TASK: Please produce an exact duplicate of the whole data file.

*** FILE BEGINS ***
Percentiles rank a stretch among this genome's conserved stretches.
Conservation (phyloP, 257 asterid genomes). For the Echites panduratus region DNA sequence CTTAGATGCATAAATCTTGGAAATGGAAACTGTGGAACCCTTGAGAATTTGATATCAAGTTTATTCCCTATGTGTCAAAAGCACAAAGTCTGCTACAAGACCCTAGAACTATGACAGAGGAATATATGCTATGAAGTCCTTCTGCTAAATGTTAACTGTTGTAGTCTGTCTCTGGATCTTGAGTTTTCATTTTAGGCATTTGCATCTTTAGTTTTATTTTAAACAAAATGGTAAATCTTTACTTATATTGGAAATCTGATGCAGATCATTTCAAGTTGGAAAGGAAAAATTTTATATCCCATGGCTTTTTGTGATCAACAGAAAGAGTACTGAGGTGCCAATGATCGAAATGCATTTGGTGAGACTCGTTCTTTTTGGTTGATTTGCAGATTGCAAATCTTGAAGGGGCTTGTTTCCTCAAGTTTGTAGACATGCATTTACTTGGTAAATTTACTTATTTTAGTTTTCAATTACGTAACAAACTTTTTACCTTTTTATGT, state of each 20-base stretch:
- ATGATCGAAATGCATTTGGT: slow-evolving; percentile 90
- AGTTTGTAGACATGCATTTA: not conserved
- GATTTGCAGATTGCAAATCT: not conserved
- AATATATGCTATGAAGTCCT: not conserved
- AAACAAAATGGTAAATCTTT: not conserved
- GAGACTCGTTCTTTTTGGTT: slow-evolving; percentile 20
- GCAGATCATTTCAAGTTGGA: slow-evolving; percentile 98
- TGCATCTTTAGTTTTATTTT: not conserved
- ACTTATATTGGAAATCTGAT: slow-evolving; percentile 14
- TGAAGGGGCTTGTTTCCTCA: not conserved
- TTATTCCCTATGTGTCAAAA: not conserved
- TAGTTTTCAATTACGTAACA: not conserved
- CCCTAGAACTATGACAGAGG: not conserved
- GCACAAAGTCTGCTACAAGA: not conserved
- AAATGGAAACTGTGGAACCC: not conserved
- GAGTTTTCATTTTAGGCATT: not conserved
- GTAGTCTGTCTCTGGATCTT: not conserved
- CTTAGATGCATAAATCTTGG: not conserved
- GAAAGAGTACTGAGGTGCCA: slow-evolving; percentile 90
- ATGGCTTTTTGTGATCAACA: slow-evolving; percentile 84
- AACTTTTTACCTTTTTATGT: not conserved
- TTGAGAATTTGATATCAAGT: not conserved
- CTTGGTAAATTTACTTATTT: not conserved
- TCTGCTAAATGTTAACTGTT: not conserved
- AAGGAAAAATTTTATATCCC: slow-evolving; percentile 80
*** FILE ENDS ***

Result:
Percentiles rank a stretch among this genome's conserved stretches.
Conservation (phyloP, 257 asterid genomes). For the Echites panduratus region DNA sequence CTTAGATGCATAAATCTTGGAAATGGAAACTGTGGAACCCTTGAGAATTTGATATCAAGTTTATTCCCTATGTGTCAAAAGCACAAAGTCTGCTACAAGACCCTAGAACTATGACAGAGGAATATATGCTATGAAGTCCTTCTGCTAAATGTTAACTGTTGTAGTCTGTCTCTGGATCTTGAGTTTTCATTTTAGGCATTTGCATCTTTAGTTTTATTTTAAACAAAATGGTAAATCTTTACTTATATTGGAAATCTGATGCAGATCATTTCAAGTTGGAAAGGAAAAATTTTATATCCCATGGCTTTTTGTGATCAACAGAAAGAGTACTGAGGTGCCAATGATCGAAATGCATTTGGTGAGACTCGTTCTTTTTGGTTGATTTGCAGATTGCAAATCTTGAAGGGGCTTGTTTCCTCAAGTTTGTAGACATGCATTTACTTGGTAAATTTACTTATTTTAGTTTTCAATTACGTAACAAACTTTTTACCTTTTTATGT, state of each 20-base stretch:
- ATGATCGAAATGCATTTGGT: slow-evolving; percentile 90
- AGTTTGTAGACATGCATTTA: not conserved
- GATTTGCAGATTGCAAATCT: not conserved
- AATATATGCTATGAAGTCCT: not conserved
- AAACAAAATGGTAAATCTTT: not conserved
- GAGACTCGTTCTTTTTGGTT: slow-evolving; percentile 20
- GCAGATCATTTCAAGTTGGA: slow-evolving; percentile 98
- TGCATCTTTAGTTTTATTTT: not conserved
- ACTTATATTGGAAATCTGAT: slow-evolving; percentile 14
- TGAAGGGGCTTGTTTCCTCA: not conserved
- TTATTCCCTATGTGTCAAAA: not conserved
- TAGTTTTCAATTACGTAACA: not conserved
- CCCTAGAACTATGACAGAGG: not conserved
- GCACAAAGTCTGCTACAAGA: not conserved
- AAATGGAAACTGTGGAACCC: not conserved
- GAGTTTTCATTTTAGGCATT: not conserved
- GTAGTCTGTCTCTGGATCTT: not conserved
- CTTAGATGCATAAATCTTGG: not conserved
- GAAAGAGTACTGAGGTGCCA: slow-evolving; percentile 90
- ATGGCTTTTTGTGATCAACA: slow-evolving; percentile 84
- AACTTTTTACCTTTTTATGT: not conserved
- TTGAGAATTTGATATCAAGT: not conserved
- CTTGGTAAATTTACTTATTT: not conserved
- TCTGCTAAATGTTAACTGTT: not conserved
- AAGGAAAAATTTTATATCCC: slow-evolving; percentile 80